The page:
Alternatively, some manual human analysis of the data with adjustment of the weighting and adjustment of metadata attached to a content element may be employed. This allows the content to either rise on search result lists or to obsolete itself off of the knowledgebase database.
 Turning to FIG. 4, application of the present invention may not be limited to a single search engine, the present systems and methods may be employed as an additional feature or search function 400 built into or working in concert with search engine searches, or the like, to provide additional weighting. To facilitate a search of a database or network initiated at 401 and preferably carried out at 402 by a search engine, an additional data set may be provided in accordance with the present invention for parallel searching at 403. This additional data set may include relevancy weighting or metadata added to content in accordance with the present invention. The secondary search at 403 may be carried out by a second or secondary search engine that makes a determination at 405 of the importance of initially returned data 404. At 406, linkage strength between relevant data returned by the searches and the search string may be increased in accordance with the present invention, such as described in relation to 109 above, such as by increasing weighting of returned content.
 As a further example, a user searching a database at 402, using a search engine that searches and ranks data using weighting in accordance with the present invention, could also employ a supplemental search tool at 403 to look at metadata earlier added to solutions in accordance with the present invention. The metadata may be used to determine additional significance of search results at 405. This usefulness data may be used to increase the linkage strength at 406 between the relevant data that was returned by the search, in accordance with the present invention such as described in relation to 109 above, thereby raising, or lowering, list ranking of particular content.
|Cited Patent||Filing date||Publication date||Applicant||Title|
|US20020169764 *||Dec 19, 2001||Nov 14, 2002||Robert Kincaid||Domain specific knowledge-based metasearch system and methods of using|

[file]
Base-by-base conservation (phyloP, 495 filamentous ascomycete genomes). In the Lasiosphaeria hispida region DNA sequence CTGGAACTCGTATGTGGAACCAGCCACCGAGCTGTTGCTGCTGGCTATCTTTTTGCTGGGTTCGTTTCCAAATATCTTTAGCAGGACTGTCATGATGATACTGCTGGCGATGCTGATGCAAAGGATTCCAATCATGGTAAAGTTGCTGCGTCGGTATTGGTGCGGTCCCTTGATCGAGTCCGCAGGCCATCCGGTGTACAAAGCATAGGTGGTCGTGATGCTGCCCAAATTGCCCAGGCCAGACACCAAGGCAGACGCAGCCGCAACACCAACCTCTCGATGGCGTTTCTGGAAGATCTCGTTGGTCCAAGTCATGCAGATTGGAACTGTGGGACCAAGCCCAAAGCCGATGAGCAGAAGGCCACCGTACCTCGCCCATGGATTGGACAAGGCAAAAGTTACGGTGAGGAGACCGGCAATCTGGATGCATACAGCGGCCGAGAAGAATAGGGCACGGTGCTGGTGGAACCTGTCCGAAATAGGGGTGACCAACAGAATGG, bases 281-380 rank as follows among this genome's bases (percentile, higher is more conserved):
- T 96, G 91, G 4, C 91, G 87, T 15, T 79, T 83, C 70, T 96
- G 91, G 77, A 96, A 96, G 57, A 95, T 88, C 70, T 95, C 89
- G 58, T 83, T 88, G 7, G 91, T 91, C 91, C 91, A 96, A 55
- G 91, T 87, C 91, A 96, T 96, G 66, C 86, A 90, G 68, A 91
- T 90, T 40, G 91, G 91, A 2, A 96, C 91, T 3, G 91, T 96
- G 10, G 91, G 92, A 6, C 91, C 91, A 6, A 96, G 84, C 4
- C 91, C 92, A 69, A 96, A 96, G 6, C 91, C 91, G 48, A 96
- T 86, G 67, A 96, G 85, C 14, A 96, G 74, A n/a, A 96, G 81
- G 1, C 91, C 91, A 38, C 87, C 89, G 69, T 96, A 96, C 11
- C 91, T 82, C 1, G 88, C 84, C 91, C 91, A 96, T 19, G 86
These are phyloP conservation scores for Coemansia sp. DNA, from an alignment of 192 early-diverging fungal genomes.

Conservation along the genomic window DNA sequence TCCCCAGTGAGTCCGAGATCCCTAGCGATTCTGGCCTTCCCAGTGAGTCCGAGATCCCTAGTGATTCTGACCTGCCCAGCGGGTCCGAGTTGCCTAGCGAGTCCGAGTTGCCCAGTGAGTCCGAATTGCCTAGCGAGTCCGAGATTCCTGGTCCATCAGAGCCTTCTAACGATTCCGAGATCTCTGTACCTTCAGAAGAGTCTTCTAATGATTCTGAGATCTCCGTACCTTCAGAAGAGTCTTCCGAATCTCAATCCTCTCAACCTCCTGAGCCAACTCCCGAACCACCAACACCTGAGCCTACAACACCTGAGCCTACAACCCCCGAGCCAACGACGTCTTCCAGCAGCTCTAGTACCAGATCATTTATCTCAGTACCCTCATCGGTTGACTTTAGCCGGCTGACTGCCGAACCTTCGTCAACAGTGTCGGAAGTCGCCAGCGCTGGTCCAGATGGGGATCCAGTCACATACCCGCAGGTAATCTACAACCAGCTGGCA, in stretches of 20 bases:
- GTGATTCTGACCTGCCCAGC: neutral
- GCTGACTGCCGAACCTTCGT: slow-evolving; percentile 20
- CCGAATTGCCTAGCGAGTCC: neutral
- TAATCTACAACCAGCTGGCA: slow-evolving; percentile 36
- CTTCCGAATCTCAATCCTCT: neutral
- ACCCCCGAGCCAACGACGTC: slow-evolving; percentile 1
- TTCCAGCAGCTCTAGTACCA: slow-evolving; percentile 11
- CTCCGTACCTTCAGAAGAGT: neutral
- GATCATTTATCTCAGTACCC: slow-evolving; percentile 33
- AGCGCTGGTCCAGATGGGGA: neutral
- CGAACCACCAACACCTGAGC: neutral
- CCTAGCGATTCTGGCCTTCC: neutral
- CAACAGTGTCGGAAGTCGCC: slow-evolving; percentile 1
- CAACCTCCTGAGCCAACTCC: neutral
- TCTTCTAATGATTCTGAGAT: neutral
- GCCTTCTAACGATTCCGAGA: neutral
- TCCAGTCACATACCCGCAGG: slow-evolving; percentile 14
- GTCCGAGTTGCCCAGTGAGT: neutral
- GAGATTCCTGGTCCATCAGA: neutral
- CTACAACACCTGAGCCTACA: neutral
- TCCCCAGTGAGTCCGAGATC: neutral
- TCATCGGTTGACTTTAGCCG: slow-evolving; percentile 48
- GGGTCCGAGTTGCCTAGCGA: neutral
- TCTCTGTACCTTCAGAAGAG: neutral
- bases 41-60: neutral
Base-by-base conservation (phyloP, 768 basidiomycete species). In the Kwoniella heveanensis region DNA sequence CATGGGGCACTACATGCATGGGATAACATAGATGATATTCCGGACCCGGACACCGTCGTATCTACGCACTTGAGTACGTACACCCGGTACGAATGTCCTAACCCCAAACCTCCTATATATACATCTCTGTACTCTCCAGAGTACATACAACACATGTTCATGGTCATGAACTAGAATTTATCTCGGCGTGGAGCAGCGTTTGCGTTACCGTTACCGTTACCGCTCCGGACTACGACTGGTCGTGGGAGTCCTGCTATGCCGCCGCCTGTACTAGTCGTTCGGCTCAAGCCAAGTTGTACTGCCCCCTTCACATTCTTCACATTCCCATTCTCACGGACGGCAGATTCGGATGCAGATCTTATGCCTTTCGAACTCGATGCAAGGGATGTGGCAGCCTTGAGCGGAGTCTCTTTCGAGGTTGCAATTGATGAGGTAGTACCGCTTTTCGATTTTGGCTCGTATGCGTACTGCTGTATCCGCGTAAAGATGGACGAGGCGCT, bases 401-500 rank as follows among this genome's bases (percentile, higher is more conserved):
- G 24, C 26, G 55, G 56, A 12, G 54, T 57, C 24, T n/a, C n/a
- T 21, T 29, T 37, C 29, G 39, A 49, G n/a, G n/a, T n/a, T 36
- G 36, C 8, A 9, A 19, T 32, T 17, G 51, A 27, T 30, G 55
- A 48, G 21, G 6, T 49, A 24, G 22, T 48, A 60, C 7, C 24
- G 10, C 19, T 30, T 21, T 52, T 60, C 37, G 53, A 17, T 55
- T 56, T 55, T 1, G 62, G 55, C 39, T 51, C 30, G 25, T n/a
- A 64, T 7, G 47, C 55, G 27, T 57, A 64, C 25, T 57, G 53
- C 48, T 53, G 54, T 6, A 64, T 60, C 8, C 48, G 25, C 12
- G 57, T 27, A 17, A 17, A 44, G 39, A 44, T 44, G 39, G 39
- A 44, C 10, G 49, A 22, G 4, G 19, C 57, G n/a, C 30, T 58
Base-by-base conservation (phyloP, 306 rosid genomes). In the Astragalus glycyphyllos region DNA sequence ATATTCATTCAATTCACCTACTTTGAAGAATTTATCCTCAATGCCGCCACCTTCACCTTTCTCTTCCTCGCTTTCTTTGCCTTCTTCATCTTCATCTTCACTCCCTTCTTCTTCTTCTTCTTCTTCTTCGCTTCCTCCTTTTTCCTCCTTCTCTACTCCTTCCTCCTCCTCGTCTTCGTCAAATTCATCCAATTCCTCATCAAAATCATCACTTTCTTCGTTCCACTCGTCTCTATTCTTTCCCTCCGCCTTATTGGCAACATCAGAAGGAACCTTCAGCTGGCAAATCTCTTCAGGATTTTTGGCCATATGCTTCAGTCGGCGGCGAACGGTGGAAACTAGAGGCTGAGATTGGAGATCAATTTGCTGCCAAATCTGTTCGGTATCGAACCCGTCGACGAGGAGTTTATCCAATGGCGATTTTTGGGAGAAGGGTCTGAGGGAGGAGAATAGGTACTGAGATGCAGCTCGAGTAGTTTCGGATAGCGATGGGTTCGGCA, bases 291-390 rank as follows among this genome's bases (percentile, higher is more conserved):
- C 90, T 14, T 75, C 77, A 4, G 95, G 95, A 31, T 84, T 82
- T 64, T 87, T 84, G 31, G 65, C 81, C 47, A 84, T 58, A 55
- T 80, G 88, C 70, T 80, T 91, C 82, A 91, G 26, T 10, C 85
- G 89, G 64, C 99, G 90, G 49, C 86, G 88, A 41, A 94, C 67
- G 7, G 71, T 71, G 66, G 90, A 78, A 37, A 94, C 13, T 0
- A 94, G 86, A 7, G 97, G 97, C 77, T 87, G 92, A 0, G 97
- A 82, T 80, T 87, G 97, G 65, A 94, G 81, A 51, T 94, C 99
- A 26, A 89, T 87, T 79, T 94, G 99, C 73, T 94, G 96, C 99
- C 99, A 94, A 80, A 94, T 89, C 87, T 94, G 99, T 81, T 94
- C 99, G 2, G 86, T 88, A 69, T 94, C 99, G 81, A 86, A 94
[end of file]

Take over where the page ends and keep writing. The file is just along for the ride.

|US20030172061 *||Feb 28, 2003||Sep 11, 2003||Krupin Paul Jeffrey||Method and system for creating improved search queries|
|Citing Patent||Filing date||Publication date||Applicant||Title|
|US7499914 *||Apr 5, 2004||Mar 3, 2009||Yahoo! Inc.||Search system using search subdomain and hints to subdomains in search query statements and sponsored results on a subdomain-by-subdomain basis|
|US7752285||Oct 26, 2007||Jul 6, 2010||Yahoo! Inc.||Shortcut sets for controlled environments|
|US7761885||Apr 27, 2005||Jul 20, 2010||Fujitsu Limited||Task computing|
|US8065336||Dec 20, 2004||Nov 22, 2011||Fujitsu Limited||Data semanticizer|
|US8117280||Aug 30, 2006||Feb 14, 2012||Fujitsu Limited||Task computing|
|US8200661 *||Dec 18, 2008||Jun 12, 2012||Google Inc.||Dynamic recommendations based on user actions|
|US8271480||Jan 15, 2009||Sep 18, 2012||Yahoo! Inc.||Search system using search subdomain and hints to subdomains in search query statements and sponsored results on a subdomain-by-subdomain basis|
|US8561069||Dec 12, 2003||Oct 15, 2013||Fujitsu Limited||Task computing|
|US8566424||Mar 25, 2010||Oct 22, 2013||Yahoo! Inc.||Shortcut sets for controlled environments|
|US8694511 *||Aug 20, 2007||Apr 8, 2014||Google Inc.||Modifying search result ranking based on populations|
|US8694614||Oct 17, 2013||Apr 8, 2014||Yahoo! Inc.||Shortcut sets for controlled environments|
|US8849796||Aug 30, 2012||Sep 30, 2014||Yahoo! Inc.||Search system using search subdomain and hints to subdomains in search query statements and sponsored results on a subdomain-by-subdomain basis|
|US8972391||Oct 2, 2009||Mar 3, 2015||Google Inc.||Recent interest based relevance scoring|
|US8972872 *||Mar 27, 2007||Mar 3, 2015||Fujitsu Limited||Building computing applications based upon metadata|
|US9002867||Dec 30, 2010||Apr 7, 2015||Google Inc.||Modifying ranking data based on document changes|
|US9092510||Apr 30, 2007||Jul 28, 2015||Google Inc.||Modifying search result ranking based on a temporal element of user feedback|
|US9110975||Nov 2, 2006||Aug 18, 2015||Google Inc.||Search result inputs using variant generalized queries|
|US20040230636 *||Dec 12, 2003||Nov 18, 2004||Fujitsu Limited||Task computing|
|US20050228780 *||Apr 5, 2004||Oct 13, 2005||Yahoo! Inc.|
|US20050246726 *||Apr 27, 2005||Nov 3, 2005||Fujitsu Limited||Task computing|
|U.S. Classification||1/1, 707/E17.084, 707/999.003|
|International Classification||G06F17/30, G06F7/00|
|Feb 10, 2003||AS||Assignment|
Owner name: HEWLETT-PACKARD COMPANY, COLORADO
Free format text: ASSIGNMENT OF ASSIGNORS INTEREST;ASSIGNOR:YEAGER, STEVE;REEL/FRAME:013739/0713
Effective date: 20021022
|Jun 18, 2003||AS||Assignment|
Owner name: HEWLETT-PACKARD DEVELOPMENT COMPANY, L.P.,COLORADO
Free format text: ASSIGNMENT OF ASSIGNORS INTEREST;ASSIGNOR:HEWLETT-PACKARD COMPANY;REEL/FRAME:013776/0928
Effective date: 20030131